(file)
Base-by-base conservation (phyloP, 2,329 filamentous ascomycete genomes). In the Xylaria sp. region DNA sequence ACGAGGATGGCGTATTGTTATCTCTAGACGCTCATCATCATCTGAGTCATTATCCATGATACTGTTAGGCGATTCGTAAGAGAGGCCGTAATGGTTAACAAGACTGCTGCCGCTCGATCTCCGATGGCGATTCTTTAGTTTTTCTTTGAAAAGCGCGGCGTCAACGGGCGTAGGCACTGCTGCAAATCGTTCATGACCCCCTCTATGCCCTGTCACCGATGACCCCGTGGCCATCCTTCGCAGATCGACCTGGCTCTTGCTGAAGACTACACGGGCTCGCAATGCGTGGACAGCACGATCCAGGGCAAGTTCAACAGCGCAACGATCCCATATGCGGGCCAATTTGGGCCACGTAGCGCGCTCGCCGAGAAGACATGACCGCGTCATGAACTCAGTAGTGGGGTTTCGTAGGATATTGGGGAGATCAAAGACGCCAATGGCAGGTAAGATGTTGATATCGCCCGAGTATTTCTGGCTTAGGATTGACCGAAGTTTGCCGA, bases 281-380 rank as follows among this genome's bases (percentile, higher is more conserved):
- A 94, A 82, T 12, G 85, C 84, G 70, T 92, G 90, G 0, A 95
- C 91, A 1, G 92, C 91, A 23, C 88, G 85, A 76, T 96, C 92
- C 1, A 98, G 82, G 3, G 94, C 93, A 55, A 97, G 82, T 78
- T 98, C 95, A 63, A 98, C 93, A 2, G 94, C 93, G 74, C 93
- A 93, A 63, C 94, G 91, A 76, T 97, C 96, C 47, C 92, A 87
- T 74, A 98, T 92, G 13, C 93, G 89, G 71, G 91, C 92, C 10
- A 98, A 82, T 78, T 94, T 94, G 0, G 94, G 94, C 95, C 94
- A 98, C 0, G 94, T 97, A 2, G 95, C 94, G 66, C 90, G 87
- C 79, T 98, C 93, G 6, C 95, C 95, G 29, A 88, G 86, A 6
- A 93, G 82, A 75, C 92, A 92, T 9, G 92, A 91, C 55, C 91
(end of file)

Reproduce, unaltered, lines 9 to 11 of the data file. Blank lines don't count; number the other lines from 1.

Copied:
- A 98, C 0, G 94, T 97, A 2, G 95, C 94, G 66, C 90, G 87
- C 79, T 98, C 93, G 6, C 95, C 95, G 29, A 88, G 86, A 6
- A 93, G 82, A 75, C 92, A 92, T 9, G 92, A 91, C 55, C 91